It's game on for Malayalam films

It's game on for Malayalam films

New age of cinema

It's game on for Malayalam films

It’s perhaps appropriate that it was the Abrid Shine-directed 1983 that inspired the first cellphone game based on a Malayalam movie.

The film that celebrated cricket as sport, religion and a way of Indian life doubled as a fond rewind for the ’80s children and yet, also connected with a generation bred on the flash of instant cricket. For the developers of “Hitit 1983”, a game for Android platforms based on the movie starring Nivin Pauly, it was about being at the right place at the right time.

The Malayalam film industry is on transit mode, embracing innovation in content and form, even as a defiant Old Guard continues to influence market practices. The idea of developing cellphone games to promote movies is invariably lost on producers, who would rather spend a few lakhs on a big music launch. But there is a new breed of producers who have spotted the potential of online and mobile promotions and are ready to invest in ideas for the future.

Coppra, a company incubated at the Startup Village in Kochi, developed “Hitit 1983” along with another start-up Clipclap with modest resources and an ample supply of ambition. Eight months after its launch, Coppra looks ready for the big league, but ambition doesn’t blind the eight youngsters who are partners in the company; they sense opportunity in a fledgling industry but are also weighed down by financial constraints.

The team of engineers, animators and designers in Coppra had the first taste of success with Angry Indians, a game modelled on political satire. Later, the team was involved in developing a game based on a popular cartoon series, Minnaminni that continues to get about 300 downloads a day. Faheem Moinudheen, CEO of Coppra, says movie-based cellphone games have a largely untapped market in Kerala; the clincher will come in the form of appreciative producers.

“For the average cellphone game developed in India, it takes about a month to clock 10,000 downloads. A movie-based game that comes with the right cast and a dash of hype could get this number in two or three days. There’s immense potential for these games if the film industry extends greater support… beyond the cursory contractual tie-up, the producer should realise the value of these games as a brand extension for his film,” says Moinudheen. Coppra has Aswin K K (COO), Inayat K K, Ajmal Jamal, Kishan Dev, Binshad R, Abhijit and Kapil as its other partners.

“Hitit 1983” has had over 10,000 downloads but Moinudheen says the game had a limited global reach because it was pegged to cricket unlike games that are mounted on action set-pieces inspired by movies. Akhil K Anil, co-founder of Raklin that developed a multi-platform cellphone game inspired by the recent Asif Ali-Sunny Wayne starrer Mosayile Kuthirameenukal, says the company had enquiries from Tamil film producers who were impressed with the team’s work in MKM.

Developers of MKM Game designed it by incorporating the lead actors’ look, the film’s background score and backdrop (the film was set in Lakshadweep). “We developed the game that had a lot of underwater action and approached the film’s producers with proposal for a tie-up.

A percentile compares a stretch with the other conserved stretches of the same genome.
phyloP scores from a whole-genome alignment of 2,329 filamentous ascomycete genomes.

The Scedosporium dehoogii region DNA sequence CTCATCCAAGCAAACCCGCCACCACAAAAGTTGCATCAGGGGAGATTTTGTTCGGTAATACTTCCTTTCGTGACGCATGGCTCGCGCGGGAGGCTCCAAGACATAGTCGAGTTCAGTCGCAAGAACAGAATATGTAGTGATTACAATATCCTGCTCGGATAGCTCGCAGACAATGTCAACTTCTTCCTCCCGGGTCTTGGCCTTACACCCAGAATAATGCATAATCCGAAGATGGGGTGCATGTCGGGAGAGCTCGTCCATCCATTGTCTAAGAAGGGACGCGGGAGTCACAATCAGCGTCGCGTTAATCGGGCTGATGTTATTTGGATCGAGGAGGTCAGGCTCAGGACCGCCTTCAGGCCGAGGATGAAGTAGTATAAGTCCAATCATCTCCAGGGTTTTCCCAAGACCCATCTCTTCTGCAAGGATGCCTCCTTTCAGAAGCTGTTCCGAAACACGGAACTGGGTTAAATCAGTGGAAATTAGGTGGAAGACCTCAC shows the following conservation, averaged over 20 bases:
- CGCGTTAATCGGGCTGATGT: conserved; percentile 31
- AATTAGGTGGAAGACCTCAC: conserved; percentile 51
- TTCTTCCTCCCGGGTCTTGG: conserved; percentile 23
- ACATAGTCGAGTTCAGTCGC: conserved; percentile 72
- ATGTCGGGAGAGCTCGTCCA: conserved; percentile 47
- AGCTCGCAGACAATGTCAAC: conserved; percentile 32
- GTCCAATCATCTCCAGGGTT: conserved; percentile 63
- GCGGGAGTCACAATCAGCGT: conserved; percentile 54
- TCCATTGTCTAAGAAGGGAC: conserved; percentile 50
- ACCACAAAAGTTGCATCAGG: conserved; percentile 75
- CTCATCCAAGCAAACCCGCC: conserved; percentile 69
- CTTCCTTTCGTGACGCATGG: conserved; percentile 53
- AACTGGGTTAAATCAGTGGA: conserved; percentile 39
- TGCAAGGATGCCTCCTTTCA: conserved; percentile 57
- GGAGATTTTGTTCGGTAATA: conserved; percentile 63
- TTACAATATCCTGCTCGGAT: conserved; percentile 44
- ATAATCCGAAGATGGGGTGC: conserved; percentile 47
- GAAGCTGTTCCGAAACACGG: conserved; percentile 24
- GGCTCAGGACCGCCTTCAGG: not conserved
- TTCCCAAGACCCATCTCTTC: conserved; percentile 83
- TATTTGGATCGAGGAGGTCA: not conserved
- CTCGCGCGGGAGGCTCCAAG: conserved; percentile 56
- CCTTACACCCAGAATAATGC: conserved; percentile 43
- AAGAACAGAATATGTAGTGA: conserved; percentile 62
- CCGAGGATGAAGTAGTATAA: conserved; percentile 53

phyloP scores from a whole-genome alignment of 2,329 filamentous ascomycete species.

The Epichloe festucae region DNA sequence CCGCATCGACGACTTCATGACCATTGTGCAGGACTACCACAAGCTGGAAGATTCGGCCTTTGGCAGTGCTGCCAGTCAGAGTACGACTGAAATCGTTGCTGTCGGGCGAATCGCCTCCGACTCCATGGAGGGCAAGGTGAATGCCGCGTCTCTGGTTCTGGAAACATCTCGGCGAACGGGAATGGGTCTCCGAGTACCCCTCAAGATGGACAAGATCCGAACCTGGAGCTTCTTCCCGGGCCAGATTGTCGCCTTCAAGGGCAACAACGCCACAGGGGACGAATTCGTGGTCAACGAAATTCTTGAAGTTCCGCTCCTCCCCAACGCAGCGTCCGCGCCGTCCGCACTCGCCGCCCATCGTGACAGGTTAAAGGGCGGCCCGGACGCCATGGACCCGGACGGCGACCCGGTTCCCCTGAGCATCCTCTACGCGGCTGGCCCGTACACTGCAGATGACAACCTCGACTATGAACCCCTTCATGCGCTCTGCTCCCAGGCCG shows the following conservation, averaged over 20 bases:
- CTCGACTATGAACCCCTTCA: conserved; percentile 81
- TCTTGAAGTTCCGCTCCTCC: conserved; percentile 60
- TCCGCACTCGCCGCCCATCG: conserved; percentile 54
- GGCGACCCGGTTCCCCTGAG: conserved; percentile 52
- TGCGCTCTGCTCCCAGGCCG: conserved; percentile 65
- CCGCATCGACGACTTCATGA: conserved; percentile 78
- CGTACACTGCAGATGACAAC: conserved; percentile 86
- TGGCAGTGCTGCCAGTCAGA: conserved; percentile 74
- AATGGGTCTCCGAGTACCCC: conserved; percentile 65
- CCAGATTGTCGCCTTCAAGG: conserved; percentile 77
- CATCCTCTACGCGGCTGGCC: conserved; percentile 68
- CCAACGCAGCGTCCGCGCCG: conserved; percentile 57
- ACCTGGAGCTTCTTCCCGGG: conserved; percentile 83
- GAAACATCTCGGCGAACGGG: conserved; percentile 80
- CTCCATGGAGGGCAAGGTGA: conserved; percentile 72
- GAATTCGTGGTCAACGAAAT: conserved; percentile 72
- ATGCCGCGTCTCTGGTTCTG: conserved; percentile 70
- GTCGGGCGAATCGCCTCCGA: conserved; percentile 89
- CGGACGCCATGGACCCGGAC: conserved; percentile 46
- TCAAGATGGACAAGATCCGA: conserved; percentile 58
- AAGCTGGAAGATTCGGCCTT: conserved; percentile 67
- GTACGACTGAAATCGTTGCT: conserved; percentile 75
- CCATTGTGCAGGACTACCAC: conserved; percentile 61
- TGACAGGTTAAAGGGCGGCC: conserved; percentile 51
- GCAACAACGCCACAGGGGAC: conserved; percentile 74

We didn’t work toward forming a company exclusively working on movie-based cellphone games, but after the start we’ve had, we are looking forward to collaborating with other filmmakers,” says Akhil who along with his college friends Rahul A R and Lino Antony K founded the three-month-old start-up. MKM Game that was launched on Facebook and Google Play has had more than 6,000 downloads.

Sanjay Kumar, chairman of Startup Village, says that Kerala has potential to rank high in smartphone penetration. Developers of movie-based games hope to tap into this market while bracing for competition from world-class cellphone games that are flooding the Indian market.

Eeswar G, who has a wide-ranging collection of mobile games, feels that high-quality design and action scripted with freshness will seal the deal for new players in the industry. “It also depends on the movie the game’s based on. In Malayalam that doesn’t have regular releases of big budget action flicks or period epics like Krrish 3, Dhoom 3 or Kochadaiiyaan, designers will have to come up with innovative ideas to promote these films through games,” he says.

The recipe was just right for Coppra and its partner Mobio when they landed the contract to develop a game based on Aashiq Abu’s hugely hyped Mammootty-starrer Gangster. The film that incorporated dark, comic-book elements to portray its central battle between its hero and the antagonist, however, had a disastrous Box Office run.

 The game — “Gangster Race” — had a big start, clocking more than 15,000 downloads in the first four days. But as bad reviews of the film started to come in, the game’s popularity took a hit.

Moinudheen says shoestring budgets and lack of time to design the games are constraints that game developers face in Kerala. The companies either design the games without remuneration and hold copyrights of the game or develop the games based on a project cost agreed with the producers.

 “It takes a Rs 15-lakh budget and at least four months to develop a decent 3D game here. With the minimal reach that the industry has now, diversification into movie-based games makes business sense,” says Moinudheen. He feels that the start has been made. The cheer is still loading but the Game could well be on.